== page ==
I have recently experienced, again, a small little dismissal by her majesty, and I'm really pissed off that I'm pissed off.  Enough already.  I donated to a project of hers last year, a kind of peace offering on my part.  And because I believed in her project.  Still, she rejects me.

Okay. Okay!  I get it!  I have it in me, now, to be above it all (at least publicly).  I'm going to disengage and remind myself that this is nothing new, but I can move past it and don't have to react like I did 40 years ago.  I've moved along.  I've grown up.

So why does it still bite?

Friday, July 27, 2018


Earlier today I watched a video by Lisa Nichols, author and motivational speaker, about not letting anyone 'dim your light.' It was brilliant. Empowering and exciting. Then, this afternoon, by chance, I found this TEDx talk by Connie Schultz, who has a very interesting story to tell, if you have the time. It was worth the time for me. I have been pondering of late what my life in the next 20 or 30 years might look like. Sparked, perhaps, by Jane Condon's quote on Facebook from a poem by Mary Oliver:
My response on Facebook was more than lazy, and I still feel that way. I'm not feeling terribly motivated or inspired these days. Not about my life, or the life of, yes, I'm going to say it, our country. I am sitting in the deep bowl of the doldrums. So these videos today have lit a tiny flame inside of me. Not that the essential question has been answered, but still, a tiny flame. I'll leave you with Connie and another video by a trans woman, Paula, that just may inspire you as well. Thank you, sisters, for the little push. I need it.

Friday, July 20, 2018


Maybe I'm a little depressed.  Or just moody.  Or melancholy.  Jaded.  Apathetic.  Exhausted.  How about you?

"A Little Bit Of Everything"
by Dawes

With his back against the San Francisco traffic
On the bridge's side that faces towards the jail
Setting out to join a demographic
He hoists his first leg up over the rail

A phone call's made, police cars show up quickly
The sergeant slams his passenger door
He says, "Hey son why don't you talk through this with me?
Just tell me what you're doing it for."

"Oh, it's a little bit of everything
It's the mountains, it's the fog
It's the news at six o'clock
It's the death of my first dog."

"It's the angels up above me
It's the song that they don't sing
It's a little bit of everything."

There's an older man who stands in a buffet line,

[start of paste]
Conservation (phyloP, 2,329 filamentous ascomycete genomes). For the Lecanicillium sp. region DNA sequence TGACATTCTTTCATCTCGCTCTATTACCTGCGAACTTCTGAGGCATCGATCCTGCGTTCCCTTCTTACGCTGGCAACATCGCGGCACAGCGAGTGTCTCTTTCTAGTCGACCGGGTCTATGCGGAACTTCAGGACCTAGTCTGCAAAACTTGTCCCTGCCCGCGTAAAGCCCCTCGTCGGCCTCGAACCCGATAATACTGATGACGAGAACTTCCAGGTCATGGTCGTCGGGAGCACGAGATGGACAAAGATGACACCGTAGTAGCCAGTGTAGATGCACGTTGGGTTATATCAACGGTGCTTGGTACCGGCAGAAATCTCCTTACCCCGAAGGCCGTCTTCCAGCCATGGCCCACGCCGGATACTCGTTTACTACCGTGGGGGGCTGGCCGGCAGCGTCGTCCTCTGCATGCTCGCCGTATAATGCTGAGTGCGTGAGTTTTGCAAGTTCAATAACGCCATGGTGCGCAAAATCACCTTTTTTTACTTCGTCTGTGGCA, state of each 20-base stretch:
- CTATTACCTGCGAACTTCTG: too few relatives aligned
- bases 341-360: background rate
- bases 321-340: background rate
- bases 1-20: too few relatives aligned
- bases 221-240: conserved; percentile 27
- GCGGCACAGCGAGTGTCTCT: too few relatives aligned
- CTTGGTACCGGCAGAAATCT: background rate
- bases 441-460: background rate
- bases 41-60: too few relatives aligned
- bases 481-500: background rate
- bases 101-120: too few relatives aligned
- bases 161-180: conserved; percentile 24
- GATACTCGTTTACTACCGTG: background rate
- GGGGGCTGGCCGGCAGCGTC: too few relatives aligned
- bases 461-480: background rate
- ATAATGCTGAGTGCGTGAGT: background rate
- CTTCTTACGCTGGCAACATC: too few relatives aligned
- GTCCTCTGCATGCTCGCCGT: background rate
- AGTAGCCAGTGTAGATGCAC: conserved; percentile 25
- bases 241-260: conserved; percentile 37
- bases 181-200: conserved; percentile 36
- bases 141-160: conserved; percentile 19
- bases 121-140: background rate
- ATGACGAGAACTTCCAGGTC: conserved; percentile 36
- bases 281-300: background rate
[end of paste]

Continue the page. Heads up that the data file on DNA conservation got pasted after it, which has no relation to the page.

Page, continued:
He is smiling and he's holding out his plate,
And the further he looks back into his timeline
That hard road always led him to today,

Making up for when his bright future had left him
Making up for the fact his only son is gone,
And letting everything out once, his server asks him
"Have you figured out yet, what it is you want?"

I want a little bit of everything
The biscuits and the beans
Whatever helps me to forget about
The things that brought me to my knees

So pile on those mashed potatoes
And an extra chicken wing
I'm having a little bit of everything

Somewhere a pretty girl is writing invitations
To a wedding she has scheduled for the fall
Her man says, "Baby, can I make an observation?
You don't seem to be having any fun at all."

She said, "You just worry about your groomsmen and your shirt-size
And rest assured that this is making me feel good."
I think that love is so much easier than you realize
If you can give yourself to someone, then you should

'Cause it's a little bit of everything
The way you joke, the way you ache,
It is getting up before you,
So I could watch you as you wake.

So on that day in late September,
It's not some stupid little ring,
I'm getting a little bit of everything.

Oh, it's a little bit of everything
It's the matador and the bull
It's the suggested daily dosage
It's the red moon when it's full.

All these psychics and these doctors
They're alright and they're all wrong,
It's like trying to make out every word
When they should simply hum along

It's not some message written in the dark
Or some truth that no one's seen
It's a little bit of everything